Skip to main content

Can employers withhold sums due by an employee when they leave?

Can employers withhold sums due by an employee when they leave?

We have had a few queries recently about whether sums owed by an employee to their employer can be recovered from their final salary payment when they leave. Employment Law Solicitor, Amy Jones answers the question.

If an employee has carried out defective work which the employer has to rectify, can the employer deduct the cost of the repairs from the employee’s wages?  Or, what if the employer has paid for the employee to do a course and then leaves to take up another job using the qualification the employer paid for, can that be recovered from the employee?

The answer to both of these questions is no, unless one of the following permitted reasons apply:

  • A deduction is permitted if it is:

required or authorised by statute, e.g. deductions for income tax;
required or authorised by a provision in the employee's contract;
in order to reimburse the employer in respect of an overpayment of wages or an overpayment in relation to expenses incurred by the employee in carrying out their employment;
in accordance with a statutory requirement to deduct and pay over to a public authority amounts, e.g. HMRC. The deduction will be lawful as long as the employer deducts the amount specified by the authority. If the employee believes that the authority has incorrectly calculated the amount to be deducted, this is a matter between the employee and the relevant authority;
payable to third parties, e.g. trade union dues, made either pursuant to a contractual term (to which the employee has agreed in writing) or otherwise with their prior written agreement or consent;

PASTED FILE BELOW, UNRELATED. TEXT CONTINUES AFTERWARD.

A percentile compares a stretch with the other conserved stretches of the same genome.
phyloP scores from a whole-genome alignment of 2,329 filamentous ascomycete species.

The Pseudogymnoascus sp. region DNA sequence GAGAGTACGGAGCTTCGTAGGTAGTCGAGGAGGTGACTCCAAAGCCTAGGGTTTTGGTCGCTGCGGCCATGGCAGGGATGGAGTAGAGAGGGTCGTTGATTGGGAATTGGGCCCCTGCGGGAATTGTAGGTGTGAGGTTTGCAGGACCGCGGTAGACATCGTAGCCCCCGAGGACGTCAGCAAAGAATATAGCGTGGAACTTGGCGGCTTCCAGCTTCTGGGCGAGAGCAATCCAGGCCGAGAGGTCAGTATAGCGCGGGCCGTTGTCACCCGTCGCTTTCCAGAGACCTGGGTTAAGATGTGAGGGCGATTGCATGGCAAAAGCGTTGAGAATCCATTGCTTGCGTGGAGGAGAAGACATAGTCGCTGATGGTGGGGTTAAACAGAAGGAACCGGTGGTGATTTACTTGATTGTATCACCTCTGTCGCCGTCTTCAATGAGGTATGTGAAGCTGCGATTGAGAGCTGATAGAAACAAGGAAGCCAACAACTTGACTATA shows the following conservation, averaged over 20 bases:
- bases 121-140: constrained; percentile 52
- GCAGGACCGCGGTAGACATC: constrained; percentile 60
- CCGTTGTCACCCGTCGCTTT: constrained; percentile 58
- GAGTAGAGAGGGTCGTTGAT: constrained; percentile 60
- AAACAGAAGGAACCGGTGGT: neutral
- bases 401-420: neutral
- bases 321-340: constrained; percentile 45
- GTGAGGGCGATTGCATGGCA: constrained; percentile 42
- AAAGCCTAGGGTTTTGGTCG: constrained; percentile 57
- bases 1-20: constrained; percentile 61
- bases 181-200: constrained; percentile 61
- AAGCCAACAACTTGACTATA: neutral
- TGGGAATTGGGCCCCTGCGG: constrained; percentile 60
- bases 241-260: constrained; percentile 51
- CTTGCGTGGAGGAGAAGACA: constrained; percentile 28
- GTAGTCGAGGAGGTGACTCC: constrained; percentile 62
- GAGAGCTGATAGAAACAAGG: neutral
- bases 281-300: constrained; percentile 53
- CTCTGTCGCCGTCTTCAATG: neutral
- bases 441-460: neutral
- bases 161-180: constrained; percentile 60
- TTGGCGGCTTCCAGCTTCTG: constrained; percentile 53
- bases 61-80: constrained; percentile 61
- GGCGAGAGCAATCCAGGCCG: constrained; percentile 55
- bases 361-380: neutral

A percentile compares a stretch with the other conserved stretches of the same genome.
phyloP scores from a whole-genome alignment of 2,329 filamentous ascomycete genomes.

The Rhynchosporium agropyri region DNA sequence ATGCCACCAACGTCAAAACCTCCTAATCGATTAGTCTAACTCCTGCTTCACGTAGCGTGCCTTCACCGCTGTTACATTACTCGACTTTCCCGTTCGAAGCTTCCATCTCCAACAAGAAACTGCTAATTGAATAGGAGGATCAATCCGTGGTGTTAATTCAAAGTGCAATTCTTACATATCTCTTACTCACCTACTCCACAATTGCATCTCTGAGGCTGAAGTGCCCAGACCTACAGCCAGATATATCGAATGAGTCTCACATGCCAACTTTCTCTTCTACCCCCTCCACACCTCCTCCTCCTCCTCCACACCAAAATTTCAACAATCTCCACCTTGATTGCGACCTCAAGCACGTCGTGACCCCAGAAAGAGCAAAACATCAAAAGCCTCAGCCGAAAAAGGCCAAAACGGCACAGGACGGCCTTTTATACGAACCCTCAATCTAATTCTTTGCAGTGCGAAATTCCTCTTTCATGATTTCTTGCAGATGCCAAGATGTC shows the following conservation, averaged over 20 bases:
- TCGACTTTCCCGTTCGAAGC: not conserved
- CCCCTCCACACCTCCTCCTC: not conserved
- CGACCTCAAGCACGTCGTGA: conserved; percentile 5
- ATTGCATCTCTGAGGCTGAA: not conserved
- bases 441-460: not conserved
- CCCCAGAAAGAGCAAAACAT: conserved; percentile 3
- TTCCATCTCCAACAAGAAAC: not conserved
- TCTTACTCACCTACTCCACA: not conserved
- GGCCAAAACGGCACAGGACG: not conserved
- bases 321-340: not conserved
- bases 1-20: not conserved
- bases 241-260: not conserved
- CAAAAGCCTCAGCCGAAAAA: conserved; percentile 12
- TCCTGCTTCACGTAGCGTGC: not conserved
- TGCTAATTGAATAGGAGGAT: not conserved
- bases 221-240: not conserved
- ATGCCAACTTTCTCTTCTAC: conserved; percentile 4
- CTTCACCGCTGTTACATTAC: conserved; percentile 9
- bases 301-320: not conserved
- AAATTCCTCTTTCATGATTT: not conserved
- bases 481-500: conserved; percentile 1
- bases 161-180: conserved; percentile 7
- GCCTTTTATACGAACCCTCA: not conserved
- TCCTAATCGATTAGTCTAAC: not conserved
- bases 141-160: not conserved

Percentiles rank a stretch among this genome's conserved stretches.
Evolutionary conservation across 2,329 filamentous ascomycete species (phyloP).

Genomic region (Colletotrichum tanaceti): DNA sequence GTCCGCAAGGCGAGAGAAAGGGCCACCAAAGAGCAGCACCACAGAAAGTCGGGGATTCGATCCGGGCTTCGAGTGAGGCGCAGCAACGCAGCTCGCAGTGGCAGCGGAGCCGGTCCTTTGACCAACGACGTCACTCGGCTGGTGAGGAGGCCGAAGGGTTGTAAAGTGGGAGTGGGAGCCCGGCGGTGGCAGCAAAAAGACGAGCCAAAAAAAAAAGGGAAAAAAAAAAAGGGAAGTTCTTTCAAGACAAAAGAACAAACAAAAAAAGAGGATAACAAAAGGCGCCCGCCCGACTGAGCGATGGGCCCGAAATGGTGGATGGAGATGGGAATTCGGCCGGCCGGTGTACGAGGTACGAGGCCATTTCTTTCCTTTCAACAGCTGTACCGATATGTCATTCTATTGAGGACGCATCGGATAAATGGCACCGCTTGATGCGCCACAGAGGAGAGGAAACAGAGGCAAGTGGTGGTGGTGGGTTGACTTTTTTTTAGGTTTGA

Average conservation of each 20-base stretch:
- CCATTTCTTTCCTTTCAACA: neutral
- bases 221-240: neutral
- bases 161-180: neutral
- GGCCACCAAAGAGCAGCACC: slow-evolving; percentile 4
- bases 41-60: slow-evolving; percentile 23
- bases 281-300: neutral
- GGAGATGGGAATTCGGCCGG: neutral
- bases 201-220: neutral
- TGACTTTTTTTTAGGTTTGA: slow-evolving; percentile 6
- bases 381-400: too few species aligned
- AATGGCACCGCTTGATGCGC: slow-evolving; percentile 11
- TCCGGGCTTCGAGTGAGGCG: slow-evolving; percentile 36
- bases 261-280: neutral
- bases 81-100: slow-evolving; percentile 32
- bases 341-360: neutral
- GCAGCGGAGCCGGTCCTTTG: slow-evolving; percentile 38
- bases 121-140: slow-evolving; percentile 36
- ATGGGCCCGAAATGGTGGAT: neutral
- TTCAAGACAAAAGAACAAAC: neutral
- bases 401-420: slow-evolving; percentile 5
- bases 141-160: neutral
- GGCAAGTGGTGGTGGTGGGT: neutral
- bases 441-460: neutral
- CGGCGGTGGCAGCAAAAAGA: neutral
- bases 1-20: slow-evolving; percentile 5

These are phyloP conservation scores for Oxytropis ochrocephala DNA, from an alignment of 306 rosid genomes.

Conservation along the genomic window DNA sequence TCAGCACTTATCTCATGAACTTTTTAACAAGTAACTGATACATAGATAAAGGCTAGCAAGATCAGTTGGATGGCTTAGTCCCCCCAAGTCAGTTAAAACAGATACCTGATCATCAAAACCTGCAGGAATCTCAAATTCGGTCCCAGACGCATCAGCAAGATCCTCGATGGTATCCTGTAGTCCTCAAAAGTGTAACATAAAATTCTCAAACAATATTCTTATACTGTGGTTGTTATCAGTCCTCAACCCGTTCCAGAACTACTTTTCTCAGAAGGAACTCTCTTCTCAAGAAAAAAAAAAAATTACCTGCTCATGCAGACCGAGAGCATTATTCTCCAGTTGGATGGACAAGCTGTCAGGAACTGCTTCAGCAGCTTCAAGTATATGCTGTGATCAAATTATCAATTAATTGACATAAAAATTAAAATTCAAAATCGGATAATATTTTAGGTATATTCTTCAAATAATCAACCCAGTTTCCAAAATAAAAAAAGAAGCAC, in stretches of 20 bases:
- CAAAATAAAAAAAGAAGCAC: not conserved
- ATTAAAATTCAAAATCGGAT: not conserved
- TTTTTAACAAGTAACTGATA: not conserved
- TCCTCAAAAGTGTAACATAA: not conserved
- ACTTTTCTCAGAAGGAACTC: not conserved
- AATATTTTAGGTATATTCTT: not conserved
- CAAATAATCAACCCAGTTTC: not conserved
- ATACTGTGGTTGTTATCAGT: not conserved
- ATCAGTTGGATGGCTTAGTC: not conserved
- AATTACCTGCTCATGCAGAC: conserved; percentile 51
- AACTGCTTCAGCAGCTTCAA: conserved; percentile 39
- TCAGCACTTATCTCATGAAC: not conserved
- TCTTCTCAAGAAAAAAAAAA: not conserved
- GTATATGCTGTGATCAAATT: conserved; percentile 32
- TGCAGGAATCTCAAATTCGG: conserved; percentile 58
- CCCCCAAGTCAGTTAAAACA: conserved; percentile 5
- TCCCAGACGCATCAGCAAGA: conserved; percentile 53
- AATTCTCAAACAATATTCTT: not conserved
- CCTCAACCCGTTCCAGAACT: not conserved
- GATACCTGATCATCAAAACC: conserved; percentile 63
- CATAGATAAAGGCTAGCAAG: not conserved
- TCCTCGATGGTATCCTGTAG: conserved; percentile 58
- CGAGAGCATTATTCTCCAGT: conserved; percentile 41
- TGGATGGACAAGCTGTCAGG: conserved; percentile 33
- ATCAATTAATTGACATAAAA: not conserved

from a employee's wages for taking part in a strike or other industrial action (as defined by section 14(5) of the Employment Rights Act 1996); or
to satisfy an order of a court or tribunal for the payment of an amount by the employee to the employer, provided the employee has given their prior written consent.



  • The employee has given their prior written consent to the deduction.

In the absence of one of the above reasons, the employee could bring a claim of unlawful deduction to wages against the employer and the employer would find it very difficult to defend.  In addition to paying the employee the sum it deducted from their wages, the employer may also have to pay a sum that the Tribunal "considers appropriate" to compensate the employee for any financial loss sustained by him which is attributable to the deduction, e.g. bank charges or interest if the deduction causes the employee's bank account to be overdrawn.  Therefore, there is scope for it to be a costly mistake.

Accordingly, it is vital that an employer ensures that it has the worker's written consent to make the appropriate deduction before attempting to do so:

  • An appropriate provision in the employee's contract is always advisable, for example “The Company may deduct from the salary, or any other sums owed to the Employee, any money owed to the Company by the Employee”.
  • In cases of specific deductions where, for example, the employer:
  • pays enhanced maternity pay but reserves the right to recover the enhanced payment if, for example, the employee does not return to work;
  • loans the employee a sum of money; or
  • pays an employee’s course fees or the cost of training, but reserves the right to recover all or some of the cost if, for example, the employee does not complete or fails the course or leaves within a specified period of time,

then it is recommend that a separate agreement is entered into with the employee giving their written consent to the conditions of payment and the specific circumstances in which deductions can be made from sums due to the employee.

However, employers should ensure that any attempt to recover amounts from employees does not fall foul of other legislation.  For example, in the case of Visa International v Paul, an employer sought to recover enhanced maternity payments from an ex-employee who had instituted a claim of sex discrimination against it. The EAT held that this in itself amounted to victimisation since the employer had only attempted to recoup the money after the employee had brought her claim of sex discrimination.  

Amy Jones is a Senior Solicitor in Employment Law. If you have queries about employment law please contact Amy on 01382 229111 or email

About the author

Amy Jones
Amy Jones

Amy Jones

Legal Director


For more information, contact Amy Jones or any member of the Employment team on +44 1382 346811.